Five major risks of letting shadow IT go unchecked
FYI, this story is more than a year old
Surely every administrator has heard of shadow IT, and probably many of you admins live in (peaceful) coexistence with these parallel, partly unknown IT infrastructures.
But just for those who might not be familiar with the concept, let's start from scratch.
Shadow IT refers to the hardware and/or software within a company that is not supported by the organisation's central IT department.
The term is often negative because it implies that the IT department has not approved the technology and may not even know that employees are using it at all.
In the field of shadow IT, complex infrastructures arise in everyday practices which are developed and built completely without the IT department - or even around them.
This ranges from manageable hardware environments to complete ERP solutions that are in daily use throughout the company, that are even using the official ERP system’s data, but are in no way accessible to the IT department.
Such independent infrastructures are often a management problem: if specialist departments are not offered adequate solutions and department heads have too much freedom in their IT decisions, situations can arise in which departmental solutions are created from the ground up.
Why is this a problem? Paessler has identified five of the most common risks that can arise from this perfect storm.
Hardware that is set up within a business department may not be protected by the organisation's IT security systems. There might be no firewall or virus scanner and vital firmware and software updates may not be installed.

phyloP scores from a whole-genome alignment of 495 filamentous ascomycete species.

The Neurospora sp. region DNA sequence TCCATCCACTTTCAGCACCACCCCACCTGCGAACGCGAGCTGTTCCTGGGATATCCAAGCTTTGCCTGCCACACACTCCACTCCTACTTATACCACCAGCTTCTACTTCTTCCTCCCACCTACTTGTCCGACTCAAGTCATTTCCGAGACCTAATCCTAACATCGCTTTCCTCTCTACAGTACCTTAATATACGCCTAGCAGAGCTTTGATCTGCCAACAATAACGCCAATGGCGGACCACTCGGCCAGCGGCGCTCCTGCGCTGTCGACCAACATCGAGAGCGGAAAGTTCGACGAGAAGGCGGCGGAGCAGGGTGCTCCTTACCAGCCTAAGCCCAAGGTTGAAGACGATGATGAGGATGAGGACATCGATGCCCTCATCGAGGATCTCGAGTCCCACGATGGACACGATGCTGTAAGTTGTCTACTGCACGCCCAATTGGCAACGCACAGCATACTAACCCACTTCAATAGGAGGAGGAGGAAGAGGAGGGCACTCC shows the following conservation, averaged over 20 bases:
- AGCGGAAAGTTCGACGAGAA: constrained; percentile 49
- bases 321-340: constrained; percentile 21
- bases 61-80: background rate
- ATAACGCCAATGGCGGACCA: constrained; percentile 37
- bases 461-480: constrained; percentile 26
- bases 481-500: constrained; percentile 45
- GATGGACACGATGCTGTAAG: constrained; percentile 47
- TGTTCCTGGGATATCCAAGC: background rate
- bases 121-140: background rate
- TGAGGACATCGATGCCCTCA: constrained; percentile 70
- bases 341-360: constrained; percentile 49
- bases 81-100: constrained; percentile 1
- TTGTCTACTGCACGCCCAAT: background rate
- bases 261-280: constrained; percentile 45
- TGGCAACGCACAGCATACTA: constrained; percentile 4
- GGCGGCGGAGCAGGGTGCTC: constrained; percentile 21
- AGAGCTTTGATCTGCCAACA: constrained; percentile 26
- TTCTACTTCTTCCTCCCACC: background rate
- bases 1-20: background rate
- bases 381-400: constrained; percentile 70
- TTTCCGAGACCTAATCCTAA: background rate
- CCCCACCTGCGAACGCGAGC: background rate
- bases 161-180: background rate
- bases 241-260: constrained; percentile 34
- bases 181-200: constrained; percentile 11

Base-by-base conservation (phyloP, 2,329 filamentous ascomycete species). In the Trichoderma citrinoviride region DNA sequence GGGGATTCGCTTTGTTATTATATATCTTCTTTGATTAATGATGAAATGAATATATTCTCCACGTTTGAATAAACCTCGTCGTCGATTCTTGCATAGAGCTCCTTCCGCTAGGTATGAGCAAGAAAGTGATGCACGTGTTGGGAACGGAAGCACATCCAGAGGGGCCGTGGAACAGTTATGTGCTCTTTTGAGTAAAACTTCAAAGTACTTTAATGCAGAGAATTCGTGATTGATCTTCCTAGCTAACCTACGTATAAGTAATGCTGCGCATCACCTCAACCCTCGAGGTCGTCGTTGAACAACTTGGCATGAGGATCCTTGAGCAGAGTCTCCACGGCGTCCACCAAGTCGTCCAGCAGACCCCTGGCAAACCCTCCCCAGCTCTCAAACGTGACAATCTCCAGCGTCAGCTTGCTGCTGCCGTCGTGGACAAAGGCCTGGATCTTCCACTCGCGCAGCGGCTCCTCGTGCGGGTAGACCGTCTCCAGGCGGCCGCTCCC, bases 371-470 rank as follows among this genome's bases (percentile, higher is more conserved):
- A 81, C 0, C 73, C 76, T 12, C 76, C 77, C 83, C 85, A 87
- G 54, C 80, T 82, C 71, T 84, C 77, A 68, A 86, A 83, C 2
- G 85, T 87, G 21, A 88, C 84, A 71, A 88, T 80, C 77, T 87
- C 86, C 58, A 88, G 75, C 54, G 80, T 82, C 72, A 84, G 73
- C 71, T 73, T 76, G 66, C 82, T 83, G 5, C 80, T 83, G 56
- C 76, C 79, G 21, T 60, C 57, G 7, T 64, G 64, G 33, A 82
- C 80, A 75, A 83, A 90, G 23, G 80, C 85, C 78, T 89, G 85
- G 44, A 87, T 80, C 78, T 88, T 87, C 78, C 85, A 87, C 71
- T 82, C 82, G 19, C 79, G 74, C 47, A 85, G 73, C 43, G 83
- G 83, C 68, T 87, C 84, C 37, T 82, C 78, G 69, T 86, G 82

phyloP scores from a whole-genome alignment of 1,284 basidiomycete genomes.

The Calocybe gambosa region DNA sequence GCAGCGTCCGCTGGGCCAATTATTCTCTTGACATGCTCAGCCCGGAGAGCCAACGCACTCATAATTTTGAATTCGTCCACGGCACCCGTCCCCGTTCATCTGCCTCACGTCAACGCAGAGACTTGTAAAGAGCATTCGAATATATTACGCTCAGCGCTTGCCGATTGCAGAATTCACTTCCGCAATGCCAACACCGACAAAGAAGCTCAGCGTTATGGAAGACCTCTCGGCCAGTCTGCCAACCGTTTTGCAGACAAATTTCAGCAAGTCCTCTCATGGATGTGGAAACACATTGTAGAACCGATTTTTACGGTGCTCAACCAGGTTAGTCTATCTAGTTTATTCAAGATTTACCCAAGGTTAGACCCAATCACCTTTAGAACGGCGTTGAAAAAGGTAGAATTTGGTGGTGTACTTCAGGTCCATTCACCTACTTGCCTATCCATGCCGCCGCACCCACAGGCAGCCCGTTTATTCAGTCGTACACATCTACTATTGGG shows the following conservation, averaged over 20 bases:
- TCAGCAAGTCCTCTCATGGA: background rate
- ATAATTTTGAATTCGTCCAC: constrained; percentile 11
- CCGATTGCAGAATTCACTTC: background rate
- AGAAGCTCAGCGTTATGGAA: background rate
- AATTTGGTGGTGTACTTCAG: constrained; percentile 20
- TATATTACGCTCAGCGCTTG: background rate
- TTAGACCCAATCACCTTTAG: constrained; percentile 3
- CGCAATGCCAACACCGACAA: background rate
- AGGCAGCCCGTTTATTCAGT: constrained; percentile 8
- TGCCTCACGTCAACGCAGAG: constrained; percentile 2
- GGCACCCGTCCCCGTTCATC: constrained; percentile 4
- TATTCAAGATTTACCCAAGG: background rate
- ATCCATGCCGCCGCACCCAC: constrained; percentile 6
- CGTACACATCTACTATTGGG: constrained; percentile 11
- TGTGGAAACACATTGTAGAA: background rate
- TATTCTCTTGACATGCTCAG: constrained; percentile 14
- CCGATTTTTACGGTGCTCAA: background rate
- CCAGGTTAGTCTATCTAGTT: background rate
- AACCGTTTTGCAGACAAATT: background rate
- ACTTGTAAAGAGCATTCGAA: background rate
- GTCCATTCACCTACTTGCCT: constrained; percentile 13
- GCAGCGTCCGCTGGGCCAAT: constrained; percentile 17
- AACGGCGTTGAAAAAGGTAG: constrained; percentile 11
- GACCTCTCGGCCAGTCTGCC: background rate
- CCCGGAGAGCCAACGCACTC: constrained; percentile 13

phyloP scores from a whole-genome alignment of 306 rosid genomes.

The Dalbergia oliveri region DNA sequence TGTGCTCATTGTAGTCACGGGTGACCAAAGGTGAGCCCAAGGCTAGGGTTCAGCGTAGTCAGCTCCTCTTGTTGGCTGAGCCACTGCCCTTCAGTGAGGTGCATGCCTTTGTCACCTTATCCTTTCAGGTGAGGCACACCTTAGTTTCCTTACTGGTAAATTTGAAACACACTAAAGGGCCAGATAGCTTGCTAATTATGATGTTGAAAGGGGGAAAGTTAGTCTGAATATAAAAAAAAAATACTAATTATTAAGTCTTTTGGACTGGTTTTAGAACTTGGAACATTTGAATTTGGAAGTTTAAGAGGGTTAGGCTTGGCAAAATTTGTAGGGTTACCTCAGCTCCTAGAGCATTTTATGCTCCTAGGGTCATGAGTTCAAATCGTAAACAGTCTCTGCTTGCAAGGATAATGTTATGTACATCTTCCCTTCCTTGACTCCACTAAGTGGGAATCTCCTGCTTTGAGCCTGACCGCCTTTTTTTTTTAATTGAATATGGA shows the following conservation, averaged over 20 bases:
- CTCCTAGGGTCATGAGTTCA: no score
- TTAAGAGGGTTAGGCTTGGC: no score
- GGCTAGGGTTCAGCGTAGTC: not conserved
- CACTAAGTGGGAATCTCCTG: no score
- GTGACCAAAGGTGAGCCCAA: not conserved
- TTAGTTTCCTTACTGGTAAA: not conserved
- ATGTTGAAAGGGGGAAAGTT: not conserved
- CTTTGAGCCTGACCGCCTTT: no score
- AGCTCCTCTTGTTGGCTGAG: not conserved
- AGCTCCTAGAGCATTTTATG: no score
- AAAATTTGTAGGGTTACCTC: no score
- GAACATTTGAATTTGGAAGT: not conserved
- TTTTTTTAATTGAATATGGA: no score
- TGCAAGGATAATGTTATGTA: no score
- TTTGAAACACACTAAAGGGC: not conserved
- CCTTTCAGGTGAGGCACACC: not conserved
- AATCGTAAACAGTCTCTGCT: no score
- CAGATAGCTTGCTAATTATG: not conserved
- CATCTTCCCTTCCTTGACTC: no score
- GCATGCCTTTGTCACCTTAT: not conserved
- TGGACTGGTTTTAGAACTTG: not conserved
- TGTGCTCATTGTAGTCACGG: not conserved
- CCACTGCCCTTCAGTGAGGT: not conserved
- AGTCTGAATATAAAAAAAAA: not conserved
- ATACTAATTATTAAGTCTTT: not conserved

This makes the shadow infrastructure, sensitive data, or even the entire company network vulnerable.
2. Data loss
The systems and applications running on shadow IT are very likely not part of the organisation’s backup and restore strategy.
If critical company data is lost in the event of an incident, this means substantial damage with unpredictable consequences for the company.
3. Data security
IT managers will not have an overview of how and when data is being accessed or, more worryingly, who is doing the accessing.
In the worst case, external service providers or former employees still have access to data which could lead to significant data breaches.
Changes to hardware and software within any shadow IT may not undergo any testing.
While directly implemented systems and solutions may accelerate individual processes, due to the lack of testing they may end up stalling a series of other business processes, meaning business-critical IT resources are no longer available.
Shadow IT means double the administration and maintenance effort of systems and software - that’s if any maintenance within the shadow IT environment takes place at all.
When using shadow IT, processes are often established in those specialist departments that violate the company’s existing compliance rules.
In fact, it is often the case that the introduction and use of shadow IT is already a violation of the usual company compliance rules.
For many companies, such a fundamental breach of compliance rules can threaten their very existence.